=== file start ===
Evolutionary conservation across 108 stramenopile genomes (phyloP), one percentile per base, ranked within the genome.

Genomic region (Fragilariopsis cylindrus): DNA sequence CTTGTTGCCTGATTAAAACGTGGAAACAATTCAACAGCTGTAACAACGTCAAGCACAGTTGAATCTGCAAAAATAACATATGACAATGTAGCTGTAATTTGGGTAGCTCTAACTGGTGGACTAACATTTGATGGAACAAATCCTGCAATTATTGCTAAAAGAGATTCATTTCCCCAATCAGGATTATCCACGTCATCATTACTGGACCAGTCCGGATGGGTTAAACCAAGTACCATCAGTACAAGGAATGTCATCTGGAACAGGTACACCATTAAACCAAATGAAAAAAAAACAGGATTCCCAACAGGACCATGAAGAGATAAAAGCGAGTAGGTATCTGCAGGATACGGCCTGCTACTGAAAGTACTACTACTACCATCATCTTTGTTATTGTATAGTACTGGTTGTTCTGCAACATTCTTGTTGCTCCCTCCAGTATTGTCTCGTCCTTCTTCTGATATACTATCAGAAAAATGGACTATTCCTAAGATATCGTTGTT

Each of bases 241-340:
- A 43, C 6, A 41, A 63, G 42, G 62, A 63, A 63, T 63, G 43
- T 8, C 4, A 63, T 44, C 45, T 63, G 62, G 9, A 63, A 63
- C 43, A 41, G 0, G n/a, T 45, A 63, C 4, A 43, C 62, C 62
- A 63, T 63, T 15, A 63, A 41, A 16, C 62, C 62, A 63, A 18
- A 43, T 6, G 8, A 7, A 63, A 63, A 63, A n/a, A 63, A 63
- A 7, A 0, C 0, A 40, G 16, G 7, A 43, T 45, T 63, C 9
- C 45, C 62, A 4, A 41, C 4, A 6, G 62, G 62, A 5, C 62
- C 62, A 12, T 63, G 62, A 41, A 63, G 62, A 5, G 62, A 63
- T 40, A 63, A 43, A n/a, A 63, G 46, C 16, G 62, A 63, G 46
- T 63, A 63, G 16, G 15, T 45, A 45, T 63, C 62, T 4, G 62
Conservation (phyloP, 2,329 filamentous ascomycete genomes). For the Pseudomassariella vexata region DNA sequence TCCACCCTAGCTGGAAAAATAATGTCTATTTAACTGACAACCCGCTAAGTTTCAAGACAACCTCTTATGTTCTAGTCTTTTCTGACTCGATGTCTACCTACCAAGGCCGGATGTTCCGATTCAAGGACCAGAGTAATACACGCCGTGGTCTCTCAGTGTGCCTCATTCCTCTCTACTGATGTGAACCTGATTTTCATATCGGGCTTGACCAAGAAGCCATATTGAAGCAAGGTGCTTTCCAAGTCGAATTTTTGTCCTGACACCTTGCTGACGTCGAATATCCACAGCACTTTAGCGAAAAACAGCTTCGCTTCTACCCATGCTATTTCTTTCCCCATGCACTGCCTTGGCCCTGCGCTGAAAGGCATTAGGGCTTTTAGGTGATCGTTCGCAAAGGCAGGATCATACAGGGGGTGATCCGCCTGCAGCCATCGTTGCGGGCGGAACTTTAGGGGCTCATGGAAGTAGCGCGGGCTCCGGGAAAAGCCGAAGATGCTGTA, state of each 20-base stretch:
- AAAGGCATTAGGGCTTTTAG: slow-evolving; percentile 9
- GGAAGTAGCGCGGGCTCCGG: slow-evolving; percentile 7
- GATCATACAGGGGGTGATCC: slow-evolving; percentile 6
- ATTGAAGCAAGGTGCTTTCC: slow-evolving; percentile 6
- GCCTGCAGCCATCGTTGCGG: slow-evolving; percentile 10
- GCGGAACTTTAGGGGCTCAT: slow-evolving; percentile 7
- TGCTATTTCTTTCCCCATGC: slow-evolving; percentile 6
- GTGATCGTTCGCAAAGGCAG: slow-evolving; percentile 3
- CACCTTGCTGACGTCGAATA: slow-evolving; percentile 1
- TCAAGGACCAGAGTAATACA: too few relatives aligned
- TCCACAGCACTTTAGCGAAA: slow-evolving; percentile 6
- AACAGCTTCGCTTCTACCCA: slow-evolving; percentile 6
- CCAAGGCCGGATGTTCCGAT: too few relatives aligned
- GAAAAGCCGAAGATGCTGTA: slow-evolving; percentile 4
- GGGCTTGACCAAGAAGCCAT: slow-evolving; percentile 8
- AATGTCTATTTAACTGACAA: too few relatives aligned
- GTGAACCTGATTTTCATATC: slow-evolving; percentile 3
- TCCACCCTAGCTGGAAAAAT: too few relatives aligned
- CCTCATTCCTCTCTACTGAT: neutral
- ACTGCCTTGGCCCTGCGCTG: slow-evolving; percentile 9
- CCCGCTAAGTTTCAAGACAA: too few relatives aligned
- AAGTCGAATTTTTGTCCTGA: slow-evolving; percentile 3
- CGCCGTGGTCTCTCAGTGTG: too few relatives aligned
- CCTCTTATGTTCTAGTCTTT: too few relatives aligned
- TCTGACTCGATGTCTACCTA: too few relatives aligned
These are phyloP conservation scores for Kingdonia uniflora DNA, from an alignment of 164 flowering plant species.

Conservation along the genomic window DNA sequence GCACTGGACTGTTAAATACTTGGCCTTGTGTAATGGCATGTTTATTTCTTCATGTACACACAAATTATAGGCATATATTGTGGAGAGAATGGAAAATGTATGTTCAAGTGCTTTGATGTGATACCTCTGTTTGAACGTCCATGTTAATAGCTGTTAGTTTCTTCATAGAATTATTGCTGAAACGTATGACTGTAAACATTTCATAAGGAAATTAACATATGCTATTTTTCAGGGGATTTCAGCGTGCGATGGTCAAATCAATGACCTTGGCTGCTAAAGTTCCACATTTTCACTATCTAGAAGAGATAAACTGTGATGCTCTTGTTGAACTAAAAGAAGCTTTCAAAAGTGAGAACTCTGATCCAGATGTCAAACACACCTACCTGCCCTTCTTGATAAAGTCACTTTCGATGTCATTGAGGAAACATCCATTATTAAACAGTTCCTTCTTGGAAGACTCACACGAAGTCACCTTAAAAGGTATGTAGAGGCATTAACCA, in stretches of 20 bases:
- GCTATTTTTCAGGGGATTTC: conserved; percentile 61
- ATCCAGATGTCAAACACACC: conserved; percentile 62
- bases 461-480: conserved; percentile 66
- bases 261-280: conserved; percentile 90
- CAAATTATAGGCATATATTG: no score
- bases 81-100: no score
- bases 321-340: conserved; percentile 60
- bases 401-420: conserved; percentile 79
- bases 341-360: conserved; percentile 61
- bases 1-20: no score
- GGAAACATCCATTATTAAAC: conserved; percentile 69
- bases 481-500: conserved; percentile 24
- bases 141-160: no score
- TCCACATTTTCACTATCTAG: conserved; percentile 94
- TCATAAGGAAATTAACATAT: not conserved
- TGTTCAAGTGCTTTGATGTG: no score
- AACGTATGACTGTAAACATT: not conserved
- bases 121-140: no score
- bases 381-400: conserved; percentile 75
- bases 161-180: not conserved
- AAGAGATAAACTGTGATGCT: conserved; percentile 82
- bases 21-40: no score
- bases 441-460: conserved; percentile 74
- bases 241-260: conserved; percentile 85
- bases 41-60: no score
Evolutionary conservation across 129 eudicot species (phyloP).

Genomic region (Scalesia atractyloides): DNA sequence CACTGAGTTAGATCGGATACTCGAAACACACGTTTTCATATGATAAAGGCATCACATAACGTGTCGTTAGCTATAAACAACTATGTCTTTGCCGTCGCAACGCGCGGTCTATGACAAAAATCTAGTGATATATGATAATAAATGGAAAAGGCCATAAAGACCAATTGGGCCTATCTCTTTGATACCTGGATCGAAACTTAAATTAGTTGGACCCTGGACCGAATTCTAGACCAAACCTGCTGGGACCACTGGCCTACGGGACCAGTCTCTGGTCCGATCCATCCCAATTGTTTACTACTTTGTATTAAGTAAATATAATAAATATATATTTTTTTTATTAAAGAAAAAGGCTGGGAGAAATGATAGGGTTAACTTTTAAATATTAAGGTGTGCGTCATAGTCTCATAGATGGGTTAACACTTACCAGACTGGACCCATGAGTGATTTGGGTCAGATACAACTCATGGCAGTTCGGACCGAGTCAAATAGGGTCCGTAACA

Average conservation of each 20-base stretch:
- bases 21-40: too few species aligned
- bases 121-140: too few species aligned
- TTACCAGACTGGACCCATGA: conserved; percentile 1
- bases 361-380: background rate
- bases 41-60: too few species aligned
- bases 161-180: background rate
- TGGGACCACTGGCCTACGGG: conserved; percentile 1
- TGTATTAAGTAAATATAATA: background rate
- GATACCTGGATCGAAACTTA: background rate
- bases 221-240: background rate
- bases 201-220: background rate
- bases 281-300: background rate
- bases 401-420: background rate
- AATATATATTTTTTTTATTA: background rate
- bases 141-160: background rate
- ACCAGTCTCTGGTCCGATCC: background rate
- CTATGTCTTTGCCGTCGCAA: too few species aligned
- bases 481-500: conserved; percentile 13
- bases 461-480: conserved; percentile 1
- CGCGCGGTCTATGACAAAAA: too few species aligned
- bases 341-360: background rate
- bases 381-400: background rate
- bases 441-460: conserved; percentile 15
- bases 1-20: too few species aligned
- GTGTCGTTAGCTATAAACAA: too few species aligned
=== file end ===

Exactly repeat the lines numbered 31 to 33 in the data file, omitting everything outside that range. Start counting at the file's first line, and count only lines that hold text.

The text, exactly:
- GTGAACCTGATTTTCATATC: slow-evolving; percentile 3
- TCCACCCTAGCTGGAAAAAT: too few relatives aligned
- CCTCATTCCTCTCTACTGAT: neutral